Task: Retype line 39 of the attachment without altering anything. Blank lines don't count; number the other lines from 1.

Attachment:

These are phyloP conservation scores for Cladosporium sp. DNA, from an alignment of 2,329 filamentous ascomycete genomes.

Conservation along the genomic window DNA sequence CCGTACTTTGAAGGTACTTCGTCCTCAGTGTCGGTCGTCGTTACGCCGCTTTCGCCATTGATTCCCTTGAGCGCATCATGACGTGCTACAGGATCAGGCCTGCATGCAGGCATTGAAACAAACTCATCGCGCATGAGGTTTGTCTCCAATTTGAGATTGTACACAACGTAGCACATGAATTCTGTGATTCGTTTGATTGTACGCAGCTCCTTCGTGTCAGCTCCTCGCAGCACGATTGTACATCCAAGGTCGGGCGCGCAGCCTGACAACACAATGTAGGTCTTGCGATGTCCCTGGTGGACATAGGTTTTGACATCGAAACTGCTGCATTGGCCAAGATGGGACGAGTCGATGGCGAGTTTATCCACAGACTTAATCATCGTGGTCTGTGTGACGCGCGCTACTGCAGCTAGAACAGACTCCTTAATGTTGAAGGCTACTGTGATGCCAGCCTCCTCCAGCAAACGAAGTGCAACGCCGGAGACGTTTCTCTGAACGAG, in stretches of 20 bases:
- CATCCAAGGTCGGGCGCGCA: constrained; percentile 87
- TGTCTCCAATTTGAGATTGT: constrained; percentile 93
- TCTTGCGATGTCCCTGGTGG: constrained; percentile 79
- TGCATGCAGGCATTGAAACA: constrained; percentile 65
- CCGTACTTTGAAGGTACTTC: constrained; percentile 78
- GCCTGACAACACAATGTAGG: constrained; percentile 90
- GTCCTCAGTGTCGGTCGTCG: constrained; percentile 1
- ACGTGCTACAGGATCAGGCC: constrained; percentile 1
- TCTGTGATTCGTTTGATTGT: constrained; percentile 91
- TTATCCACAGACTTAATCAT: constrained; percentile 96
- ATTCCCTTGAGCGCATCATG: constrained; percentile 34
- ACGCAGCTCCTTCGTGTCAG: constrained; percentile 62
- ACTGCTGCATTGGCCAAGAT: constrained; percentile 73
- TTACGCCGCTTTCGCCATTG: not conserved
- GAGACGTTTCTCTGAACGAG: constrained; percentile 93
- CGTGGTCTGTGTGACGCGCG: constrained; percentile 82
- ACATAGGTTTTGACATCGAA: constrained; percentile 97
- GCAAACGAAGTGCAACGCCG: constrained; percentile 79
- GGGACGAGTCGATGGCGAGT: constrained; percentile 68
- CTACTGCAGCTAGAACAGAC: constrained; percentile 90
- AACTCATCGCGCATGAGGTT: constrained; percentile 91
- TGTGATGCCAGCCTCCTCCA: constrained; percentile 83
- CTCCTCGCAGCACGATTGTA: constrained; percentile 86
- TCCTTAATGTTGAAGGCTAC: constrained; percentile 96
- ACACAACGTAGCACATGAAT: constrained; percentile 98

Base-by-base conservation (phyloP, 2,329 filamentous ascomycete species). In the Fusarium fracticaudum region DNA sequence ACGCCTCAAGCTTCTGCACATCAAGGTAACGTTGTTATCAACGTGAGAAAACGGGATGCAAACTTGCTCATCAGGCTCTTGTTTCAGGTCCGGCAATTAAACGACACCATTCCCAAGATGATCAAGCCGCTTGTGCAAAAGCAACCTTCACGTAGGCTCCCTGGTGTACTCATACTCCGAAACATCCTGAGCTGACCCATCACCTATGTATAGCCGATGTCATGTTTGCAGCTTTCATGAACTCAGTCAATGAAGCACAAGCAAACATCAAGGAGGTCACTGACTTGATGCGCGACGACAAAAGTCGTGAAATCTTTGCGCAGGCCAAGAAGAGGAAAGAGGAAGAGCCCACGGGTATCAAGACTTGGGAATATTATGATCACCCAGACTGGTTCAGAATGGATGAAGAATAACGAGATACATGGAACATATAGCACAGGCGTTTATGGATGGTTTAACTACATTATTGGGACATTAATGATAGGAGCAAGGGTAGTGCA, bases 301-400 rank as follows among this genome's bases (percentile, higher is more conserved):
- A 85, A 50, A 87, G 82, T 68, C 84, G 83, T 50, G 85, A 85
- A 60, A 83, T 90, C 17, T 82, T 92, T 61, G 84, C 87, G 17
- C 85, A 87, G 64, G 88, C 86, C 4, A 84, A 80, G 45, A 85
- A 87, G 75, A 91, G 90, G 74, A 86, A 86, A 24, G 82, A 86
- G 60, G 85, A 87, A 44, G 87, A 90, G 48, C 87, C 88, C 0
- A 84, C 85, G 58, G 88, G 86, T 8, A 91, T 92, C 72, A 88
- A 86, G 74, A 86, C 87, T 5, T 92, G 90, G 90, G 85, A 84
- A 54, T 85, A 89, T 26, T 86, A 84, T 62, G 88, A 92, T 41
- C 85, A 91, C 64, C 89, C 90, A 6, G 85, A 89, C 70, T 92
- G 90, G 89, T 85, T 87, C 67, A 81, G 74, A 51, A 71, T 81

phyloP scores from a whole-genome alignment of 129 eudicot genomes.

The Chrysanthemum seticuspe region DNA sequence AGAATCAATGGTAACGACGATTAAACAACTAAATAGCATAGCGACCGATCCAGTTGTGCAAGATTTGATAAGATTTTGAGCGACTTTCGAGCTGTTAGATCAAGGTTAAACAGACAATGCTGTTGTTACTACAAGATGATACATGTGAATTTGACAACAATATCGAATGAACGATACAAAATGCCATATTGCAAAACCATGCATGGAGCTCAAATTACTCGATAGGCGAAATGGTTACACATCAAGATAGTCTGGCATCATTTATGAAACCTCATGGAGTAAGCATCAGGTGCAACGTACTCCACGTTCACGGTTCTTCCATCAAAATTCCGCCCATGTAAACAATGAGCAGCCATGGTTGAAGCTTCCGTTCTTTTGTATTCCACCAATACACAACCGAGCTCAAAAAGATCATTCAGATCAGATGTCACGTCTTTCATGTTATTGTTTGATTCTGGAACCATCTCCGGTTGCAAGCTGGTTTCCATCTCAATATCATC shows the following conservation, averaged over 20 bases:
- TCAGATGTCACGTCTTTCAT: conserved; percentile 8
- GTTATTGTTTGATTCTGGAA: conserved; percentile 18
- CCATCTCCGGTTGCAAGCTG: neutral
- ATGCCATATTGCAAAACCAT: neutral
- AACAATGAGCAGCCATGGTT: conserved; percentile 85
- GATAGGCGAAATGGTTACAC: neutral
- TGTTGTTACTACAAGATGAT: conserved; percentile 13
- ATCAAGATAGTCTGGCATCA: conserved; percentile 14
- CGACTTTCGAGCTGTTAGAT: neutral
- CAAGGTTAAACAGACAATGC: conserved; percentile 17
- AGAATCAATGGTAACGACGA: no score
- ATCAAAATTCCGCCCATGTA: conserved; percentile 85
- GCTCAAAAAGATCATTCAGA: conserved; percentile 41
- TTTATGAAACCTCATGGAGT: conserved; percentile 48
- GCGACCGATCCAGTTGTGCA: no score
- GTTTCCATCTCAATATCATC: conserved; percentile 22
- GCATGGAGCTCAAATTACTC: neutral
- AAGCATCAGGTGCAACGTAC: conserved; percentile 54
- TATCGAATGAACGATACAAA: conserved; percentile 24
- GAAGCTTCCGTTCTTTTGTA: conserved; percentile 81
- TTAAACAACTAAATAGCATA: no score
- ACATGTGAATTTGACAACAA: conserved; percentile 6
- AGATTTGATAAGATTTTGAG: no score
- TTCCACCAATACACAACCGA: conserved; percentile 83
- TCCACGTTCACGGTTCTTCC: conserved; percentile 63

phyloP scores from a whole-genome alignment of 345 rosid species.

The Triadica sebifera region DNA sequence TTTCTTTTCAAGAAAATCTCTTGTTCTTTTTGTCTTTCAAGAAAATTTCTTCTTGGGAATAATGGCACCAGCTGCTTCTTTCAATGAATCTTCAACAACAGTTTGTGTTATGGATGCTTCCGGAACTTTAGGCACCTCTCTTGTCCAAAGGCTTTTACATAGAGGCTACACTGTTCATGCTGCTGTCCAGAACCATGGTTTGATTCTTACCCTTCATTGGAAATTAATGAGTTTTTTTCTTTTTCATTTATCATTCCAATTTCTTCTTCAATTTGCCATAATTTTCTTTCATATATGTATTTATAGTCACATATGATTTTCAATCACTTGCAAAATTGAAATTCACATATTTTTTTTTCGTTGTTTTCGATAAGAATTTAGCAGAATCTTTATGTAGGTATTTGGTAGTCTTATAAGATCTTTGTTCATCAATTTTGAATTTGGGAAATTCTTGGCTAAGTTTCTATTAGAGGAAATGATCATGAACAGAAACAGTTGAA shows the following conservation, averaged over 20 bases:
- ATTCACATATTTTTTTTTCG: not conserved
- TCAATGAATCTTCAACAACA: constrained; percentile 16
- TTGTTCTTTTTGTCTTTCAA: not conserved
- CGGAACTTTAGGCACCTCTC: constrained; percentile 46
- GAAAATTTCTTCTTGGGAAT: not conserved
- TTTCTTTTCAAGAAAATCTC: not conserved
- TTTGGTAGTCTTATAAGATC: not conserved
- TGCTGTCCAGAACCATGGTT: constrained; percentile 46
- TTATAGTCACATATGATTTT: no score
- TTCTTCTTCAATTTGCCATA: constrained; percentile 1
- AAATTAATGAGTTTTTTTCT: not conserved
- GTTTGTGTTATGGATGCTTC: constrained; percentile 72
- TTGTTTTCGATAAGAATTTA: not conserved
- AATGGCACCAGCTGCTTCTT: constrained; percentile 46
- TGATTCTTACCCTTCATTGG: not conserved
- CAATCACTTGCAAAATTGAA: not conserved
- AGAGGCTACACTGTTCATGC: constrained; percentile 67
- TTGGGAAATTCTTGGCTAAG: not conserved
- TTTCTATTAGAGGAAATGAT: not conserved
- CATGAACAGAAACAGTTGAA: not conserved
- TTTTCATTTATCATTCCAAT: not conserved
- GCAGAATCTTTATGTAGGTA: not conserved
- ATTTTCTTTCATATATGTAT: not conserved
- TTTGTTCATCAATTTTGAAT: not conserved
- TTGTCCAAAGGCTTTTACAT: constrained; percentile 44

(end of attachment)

phyloP scores from a whole-genome alignment of 129 eudicot genomes.